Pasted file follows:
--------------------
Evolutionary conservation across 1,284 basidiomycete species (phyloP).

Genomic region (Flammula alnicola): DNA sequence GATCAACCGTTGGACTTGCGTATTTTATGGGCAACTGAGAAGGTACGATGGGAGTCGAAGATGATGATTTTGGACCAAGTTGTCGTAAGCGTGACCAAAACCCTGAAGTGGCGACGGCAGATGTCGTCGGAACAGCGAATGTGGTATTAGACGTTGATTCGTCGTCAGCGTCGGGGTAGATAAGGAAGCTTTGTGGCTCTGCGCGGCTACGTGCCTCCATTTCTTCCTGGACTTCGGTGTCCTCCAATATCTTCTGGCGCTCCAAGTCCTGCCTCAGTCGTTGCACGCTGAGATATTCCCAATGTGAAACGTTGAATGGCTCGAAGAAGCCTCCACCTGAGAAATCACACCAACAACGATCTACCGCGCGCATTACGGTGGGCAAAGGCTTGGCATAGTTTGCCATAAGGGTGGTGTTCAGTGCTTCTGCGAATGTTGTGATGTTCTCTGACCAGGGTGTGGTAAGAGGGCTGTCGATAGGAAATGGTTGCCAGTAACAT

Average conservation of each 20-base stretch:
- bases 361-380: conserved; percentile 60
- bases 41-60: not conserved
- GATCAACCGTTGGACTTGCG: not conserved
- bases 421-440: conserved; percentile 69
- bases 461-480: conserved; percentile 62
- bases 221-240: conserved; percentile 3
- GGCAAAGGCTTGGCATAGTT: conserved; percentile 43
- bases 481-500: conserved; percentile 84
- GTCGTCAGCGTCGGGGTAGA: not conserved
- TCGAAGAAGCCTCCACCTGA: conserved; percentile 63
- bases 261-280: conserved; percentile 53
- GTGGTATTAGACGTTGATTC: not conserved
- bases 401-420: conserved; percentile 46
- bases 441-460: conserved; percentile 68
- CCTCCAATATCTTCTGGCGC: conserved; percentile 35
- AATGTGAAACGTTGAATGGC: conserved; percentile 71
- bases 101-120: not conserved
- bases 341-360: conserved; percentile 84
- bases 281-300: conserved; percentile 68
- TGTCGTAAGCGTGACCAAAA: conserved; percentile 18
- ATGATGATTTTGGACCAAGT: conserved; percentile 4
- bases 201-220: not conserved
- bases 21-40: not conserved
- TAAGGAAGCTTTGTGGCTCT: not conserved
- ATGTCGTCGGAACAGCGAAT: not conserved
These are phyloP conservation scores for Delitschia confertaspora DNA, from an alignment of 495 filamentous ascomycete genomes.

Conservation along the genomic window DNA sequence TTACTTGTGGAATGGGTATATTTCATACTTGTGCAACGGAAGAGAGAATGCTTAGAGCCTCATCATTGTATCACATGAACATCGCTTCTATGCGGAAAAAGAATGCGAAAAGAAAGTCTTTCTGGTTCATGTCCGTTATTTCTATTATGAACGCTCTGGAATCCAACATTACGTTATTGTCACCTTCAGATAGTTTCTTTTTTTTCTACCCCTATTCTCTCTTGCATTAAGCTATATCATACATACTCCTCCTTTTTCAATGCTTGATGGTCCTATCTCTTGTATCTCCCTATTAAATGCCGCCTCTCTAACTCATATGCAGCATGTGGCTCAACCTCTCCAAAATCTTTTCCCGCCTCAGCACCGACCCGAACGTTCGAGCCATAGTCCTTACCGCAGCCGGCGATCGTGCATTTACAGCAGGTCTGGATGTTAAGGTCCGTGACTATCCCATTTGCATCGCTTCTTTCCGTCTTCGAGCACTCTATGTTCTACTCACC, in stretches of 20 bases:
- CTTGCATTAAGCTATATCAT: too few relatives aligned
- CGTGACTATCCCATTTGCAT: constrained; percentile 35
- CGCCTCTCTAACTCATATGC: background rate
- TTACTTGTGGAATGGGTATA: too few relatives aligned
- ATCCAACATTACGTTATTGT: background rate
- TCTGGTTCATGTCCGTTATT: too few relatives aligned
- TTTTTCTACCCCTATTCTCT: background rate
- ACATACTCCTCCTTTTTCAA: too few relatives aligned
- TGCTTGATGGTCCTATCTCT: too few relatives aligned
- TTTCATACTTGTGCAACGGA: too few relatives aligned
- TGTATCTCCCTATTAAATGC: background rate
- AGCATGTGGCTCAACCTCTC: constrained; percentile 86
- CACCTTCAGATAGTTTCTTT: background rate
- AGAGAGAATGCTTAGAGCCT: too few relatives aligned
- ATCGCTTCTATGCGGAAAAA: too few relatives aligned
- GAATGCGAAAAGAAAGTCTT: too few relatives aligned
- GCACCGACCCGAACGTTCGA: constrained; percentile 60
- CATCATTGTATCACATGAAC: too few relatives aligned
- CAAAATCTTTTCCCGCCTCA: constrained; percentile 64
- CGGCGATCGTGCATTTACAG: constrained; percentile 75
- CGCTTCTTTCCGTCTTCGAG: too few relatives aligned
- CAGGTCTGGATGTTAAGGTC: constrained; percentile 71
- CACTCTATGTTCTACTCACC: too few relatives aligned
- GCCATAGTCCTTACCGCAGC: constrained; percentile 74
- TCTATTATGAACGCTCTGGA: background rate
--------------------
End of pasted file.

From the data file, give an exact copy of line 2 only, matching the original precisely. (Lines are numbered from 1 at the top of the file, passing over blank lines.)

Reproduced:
Genomic region (Flammula alnicola): DNA sequence GATCAACCGTTGGACTTGCGTATTTTATGGGCAACTGAGAAGGTACGATGGGAGTCGAAGATGATGATTTTGGACCAAGTTGTCGTAAGCGTGACCAAAACCCTGAAGTGGCGACGGCAGATGTCGTCGGAACAGCGAATGTGGTATTAGACGTTGATTCGTCGTCAGCGTCGGGGTAGATAAGGAAGCTTTGTGGCTCTGCGCGGCTACGTGCCTCCATTTCTTCCTGGACTTCGGTGTCCTCCAATATCTTCTGGCGCTCCAAGTCCTGCCTCAGTCGTTGCACGCTGAGATATTCCCAATGTGAAACGTTGAATGGCTCGAAGAAGCCTCCACCTGAGAAATCACACCAACAACGATCTACCGCGCGCATTACGGTGGGCAAAGGCTTGGCATAGTTTGCCATAAGGGTGGTGTTCAGTGCTTCTGCGAATGTTGTGATGTTCTCTGACCAGGGTGTGGTAAGAGGGCTGTCGATAGGAAATGGTTGCCAGTAACAT